Beyond the author, the editor is the other major factor in the creation of a book. At his or her best, the editor has the talent for guiding, goading, and grilling so that the author’s vision and text is fully realized. The best editor for you is not necessarily the best editor for me. The best editor for this book is not necessarily the best editor for that book. The best working relationships are predicated on trust, articulation, and insight. The worst working relationships are shaped by discourtesy and unstated feelings of “I know what’s best,” by writer or editor.
I have known writers who bully their editors. I have known editors who bully their writers. There are writers who, in the course of a career, work only with one editor. There are writers who work with many editors. I have known editors who will tell you they are the talent in the author’s creation. I have known writers who claim editors have had no impact on their work. Some editors have exquisite tact. Others, well, don’t.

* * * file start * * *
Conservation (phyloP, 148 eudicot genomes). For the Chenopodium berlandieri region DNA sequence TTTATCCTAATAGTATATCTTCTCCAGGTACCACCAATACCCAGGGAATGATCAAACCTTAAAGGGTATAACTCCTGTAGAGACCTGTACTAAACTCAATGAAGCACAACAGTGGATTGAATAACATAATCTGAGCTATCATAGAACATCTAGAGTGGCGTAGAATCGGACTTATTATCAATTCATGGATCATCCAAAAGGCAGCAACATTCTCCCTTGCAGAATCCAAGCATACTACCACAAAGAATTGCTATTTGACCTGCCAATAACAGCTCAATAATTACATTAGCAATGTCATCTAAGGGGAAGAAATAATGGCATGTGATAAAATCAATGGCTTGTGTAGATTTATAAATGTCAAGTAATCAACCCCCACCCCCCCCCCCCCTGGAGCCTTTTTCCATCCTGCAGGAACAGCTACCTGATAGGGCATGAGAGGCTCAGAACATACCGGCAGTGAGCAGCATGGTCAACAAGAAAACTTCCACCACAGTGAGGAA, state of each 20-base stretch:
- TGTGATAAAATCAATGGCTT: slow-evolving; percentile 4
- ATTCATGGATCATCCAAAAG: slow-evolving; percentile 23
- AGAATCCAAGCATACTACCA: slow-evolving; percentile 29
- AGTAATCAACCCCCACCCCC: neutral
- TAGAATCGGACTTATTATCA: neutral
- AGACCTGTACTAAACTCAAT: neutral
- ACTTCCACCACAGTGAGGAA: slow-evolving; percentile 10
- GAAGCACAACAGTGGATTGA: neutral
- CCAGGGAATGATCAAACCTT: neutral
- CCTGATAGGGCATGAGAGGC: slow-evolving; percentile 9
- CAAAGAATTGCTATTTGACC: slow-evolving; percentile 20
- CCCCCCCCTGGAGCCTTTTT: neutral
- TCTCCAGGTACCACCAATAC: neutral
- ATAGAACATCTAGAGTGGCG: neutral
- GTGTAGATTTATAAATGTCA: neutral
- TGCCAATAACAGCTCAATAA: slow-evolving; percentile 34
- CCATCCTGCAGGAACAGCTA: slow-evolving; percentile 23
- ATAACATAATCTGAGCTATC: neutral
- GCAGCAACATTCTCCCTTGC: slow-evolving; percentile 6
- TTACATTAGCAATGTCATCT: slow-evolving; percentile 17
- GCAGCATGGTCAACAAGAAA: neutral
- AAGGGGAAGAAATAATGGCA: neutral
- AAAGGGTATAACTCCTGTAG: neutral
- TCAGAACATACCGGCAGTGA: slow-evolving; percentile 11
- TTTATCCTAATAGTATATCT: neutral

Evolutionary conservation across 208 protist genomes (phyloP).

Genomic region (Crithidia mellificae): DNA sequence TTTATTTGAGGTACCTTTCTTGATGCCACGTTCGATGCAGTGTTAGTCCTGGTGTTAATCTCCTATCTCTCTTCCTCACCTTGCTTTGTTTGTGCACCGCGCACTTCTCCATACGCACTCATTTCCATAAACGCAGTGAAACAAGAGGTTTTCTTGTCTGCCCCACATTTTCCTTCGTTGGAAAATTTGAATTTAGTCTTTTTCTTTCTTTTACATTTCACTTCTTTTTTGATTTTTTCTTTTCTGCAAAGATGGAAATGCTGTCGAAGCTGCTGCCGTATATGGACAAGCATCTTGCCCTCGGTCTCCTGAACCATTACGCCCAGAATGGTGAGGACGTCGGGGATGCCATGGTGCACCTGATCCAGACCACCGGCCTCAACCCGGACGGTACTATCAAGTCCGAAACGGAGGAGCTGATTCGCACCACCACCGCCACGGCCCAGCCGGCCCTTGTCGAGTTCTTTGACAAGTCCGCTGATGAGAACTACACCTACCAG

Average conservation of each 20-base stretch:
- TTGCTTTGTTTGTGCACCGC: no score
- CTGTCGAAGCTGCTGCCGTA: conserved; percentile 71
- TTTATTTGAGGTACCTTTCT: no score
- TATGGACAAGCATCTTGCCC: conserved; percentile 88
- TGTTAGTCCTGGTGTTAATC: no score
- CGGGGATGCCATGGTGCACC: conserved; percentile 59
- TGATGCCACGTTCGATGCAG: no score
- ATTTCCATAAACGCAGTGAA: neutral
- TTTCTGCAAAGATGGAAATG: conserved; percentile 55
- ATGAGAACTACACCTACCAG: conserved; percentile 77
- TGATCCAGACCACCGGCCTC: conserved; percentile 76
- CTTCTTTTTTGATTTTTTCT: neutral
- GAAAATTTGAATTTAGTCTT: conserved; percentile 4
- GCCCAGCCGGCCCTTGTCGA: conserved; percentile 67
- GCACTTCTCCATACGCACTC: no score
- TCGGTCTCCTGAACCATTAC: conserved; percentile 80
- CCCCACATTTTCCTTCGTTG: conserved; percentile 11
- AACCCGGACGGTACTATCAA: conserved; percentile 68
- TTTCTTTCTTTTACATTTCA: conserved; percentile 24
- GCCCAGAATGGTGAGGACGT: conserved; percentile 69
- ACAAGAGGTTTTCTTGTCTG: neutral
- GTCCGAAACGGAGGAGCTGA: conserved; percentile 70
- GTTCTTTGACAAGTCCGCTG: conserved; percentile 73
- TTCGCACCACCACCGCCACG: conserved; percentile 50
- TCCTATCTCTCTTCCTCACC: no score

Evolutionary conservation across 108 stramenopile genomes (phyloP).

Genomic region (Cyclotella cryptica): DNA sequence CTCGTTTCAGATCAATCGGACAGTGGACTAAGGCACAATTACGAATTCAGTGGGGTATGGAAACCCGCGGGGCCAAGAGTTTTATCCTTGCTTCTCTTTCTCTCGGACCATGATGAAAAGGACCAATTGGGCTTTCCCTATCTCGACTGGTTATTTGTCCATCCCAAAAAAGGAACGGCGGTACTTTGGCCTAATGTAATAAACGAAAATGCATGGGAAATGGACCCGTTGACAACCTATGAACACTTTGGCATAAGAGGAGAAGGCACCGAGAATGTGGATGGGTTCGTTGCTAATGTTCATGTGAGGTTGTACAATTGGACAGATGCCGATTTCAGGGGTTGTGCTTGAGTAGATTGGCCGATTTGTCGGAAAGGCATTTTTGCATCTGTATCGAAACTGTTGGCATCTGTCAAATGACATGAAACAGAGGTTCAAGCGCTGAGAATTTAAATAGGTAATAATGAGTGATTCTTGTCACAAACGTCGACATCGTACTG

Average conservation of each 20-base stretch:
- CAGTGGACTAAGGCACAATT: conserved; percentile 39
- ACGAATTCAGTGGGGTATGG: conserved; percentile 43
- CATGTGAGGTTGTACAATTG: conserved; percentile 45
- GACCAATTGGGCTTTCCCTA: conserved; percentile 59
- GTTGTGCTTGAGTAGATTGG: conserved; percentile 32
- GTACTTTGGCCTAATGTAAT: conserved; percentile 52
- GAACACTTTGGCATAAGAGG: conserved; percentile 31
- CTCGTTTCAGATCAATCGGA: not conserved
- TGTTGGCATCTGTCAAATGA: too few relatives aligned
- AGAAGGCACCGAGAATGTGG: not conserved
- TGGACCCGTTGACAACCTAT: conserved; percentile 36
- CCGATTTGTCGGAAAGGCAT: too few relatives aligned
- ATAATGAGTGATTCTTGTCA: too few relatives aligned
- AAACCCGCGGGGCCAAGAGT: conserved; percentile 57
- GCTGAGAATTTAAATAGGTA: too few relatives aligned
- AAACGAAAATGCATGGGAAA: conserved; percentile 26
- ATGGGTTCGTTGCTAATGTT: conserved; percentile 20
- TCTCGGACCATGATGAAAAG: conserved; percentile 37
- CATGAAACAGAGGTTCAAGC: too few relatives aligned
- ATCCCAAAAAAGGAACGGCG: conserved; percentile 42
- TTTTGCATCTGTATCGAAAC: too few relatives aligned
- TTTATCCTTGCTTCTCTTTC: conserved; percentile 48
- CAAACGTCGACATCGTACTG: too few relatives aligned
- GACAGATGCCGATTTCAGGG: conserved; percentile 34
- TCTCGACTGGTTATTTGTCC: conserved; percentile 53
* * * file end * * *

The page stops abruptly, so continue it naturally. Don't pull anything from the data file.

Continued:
When I work with a good editor I sense the possibilities of my work and am energized. When I work with a poor editor I feel I am writing to someone else’s vision and become dispirited. I have worked with editors who have offered almost nothing to my text and I have worked with editors who essentially wish to rewrite my book. That said, a writer can be wrong about what is best for a book, while the editor can be right.
Sometimes the working (and personal) relationship is full of tension. Sometimes it becomes a real friendship. I have worked with a truly great editor, Richard Jackson, who has guided a unique list of fine writers to an astonishing number of successes. Not a coincidence. And I have worked with other truly great editors whose names you will never know.
Does all this seem complex and a little mysterious? It is!